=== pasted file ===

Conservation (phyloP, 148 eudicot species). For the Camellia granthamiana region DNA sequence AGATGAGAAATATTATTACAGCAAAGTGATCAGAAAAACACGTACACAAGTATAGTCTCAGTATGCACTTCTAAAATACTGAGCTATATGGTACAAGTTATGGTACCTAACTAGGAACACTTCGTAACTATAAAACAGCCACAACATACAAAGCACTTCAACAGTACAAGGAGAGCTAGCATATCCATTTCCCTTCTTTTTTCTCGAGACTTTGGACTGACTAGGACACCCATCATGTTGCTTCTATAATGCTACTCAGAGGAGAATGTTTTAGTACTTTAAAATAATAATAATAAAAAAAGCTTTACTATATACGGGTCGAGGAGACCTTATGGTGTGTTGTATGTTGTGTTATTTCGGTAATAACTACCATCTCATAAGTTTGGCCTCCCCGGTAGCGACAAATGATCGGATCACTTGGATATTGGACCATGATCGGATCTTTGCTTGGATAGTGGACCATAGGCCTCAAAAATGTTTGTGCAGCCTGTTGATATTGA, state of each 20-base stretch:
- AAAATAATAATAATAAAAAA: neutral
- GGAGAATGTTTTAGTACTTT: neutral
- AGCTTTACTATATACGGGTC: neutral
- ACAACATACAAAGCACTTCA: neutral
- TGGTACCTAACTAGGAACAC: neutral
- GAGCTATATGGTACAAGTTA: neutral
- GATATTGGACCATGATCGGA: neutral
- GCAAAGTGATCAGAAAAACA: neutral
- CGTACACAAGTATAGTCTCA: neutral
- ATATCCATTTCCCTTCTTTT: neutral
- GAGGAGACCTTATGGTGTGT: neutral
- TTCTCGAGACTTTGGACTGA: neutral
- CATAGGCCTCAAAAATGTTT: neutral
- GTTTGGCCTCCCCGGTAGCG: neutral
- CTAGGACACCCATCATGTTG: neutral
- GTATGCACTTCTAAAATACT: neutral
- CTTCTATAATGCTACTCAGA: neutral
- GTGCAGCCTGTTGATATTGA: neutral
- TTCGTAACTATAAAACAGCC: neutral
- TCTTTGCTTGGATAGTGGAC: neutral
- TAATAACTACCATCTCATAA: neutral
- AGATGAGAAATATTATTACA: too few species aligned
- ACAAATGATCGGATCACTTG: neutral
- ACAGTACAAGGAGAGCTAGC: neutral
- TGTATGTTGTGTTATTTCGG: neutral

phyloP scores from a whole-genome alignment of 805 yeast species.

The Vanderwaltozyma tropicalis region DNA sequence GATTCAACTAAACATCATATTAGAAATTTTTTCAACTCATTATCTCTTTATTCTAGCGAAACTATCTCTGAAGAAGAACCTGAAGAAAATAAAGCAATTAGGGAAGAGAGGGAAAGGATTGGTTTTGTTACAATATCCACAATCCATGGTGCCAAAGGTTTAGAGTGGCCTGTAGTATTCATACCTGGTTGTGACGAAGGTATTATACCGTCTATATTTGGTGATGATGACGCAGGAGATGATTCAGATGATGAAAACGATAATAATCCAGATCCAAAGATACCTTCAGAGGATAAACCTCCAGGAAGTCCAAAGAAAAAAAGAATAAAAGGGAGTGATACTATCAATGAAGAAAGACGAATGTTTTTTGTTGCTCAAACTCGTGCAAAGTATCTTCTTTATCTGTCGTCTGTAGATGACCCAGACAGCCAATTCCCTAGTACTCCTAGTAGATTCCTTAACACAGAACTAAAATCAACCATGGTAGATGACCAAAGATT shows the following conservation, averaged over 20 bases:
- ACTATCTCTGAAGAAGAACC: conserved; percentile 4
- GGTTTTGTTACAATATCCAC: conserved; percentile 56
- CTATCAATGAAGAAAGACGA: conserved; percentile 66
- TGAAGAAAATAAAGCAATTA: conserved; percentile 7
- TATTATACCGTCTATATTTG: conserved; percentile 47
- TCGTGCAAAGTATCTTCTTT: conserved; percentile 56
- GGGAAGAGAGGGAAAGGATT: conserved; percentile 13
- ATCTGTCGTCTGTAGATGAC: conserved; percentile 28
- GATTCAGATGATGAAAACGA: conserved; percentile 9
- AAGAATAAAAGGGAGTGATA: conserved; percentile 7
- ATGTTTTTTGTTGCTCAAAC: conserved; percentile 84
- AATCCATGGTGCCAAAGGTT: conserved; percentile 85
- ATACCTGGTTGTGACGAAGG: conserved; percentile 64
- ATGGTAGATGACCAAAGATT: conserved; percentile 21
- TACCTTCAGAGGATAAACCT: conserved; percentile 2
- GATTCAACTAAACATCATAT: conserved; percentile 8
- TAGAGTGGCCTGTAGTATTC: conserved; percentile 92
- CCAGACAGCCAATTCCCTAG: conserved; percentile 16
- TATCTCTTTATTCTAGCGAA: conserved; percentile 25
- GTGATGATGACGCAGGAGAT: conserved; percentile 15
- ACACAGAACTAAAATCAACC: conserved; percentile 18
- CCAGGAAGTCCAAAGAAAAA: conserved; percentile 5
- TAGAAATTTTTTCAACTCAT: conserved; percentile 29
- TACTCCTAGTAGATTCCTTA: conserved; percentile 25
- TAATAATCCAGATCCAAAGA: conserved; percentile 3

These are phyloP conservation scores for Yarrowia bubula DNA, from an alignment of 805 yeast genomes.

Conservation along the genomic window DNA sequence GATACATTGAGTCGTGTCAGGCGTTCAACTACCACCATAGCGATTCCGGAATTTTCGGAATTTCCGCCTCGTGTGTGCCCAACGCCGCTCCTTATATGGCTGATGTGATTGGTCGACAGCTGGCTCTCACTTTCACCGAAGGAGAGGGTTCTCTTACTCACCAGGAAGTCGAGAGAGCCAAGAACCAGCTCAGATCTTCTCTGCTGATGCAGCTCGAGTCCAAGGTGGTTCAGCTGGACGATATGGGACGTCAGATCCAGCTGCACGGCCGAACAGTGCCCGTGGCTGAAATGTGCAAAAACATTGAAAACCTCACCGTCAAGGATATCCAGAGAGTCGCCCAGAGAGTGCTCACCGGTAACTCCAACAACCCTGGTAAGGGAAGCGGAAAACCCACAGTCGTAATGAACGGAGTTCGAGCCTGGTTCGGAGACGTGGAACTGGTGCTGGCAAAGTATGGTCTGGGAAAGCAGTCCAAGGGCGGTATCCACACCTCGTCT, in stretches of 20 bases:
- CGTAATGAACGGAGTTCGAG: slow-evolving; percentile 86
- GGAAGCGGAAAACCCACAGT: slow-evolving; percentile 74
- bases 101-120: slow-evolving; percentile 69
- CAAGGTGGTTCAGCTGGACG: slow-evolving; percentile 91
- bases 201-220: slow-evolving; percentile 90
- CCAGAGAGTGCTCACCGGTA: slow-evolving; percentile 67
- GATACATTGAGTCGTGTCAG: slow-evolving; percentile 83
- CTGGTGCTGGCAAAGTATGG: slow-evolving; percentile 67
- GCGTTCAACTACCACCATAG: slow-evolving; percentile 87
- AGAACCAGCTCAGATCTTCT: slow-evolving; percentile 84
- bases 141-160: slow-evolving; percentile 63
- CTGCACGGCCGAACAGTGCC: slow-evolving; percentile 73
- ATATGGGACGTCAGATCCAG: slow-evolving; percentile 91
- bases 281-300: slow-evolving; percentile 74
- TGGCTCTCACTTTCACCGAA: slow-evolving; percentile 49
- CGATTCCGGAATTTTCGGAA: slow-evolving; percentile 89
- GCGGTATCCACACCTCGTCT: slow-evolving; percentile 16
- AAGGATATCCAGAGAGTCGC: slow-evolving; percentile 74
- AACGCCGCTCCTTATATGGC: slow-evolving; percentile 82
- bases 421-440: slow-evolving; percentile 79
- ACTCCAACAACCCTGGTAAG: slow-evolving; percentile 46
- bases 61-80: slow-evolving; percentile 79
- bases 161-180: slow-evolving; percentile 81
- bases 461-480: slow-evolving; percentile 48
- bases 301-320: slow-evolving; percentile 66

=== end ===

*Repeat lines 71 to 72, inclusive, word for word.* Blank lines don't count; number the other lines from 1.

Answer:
- CGATTCCGGAATTTTCGGAA: slow-evolving; percentile 89
- GCGGTATCCACACCTCGTCT: slow-evolving; percentile 16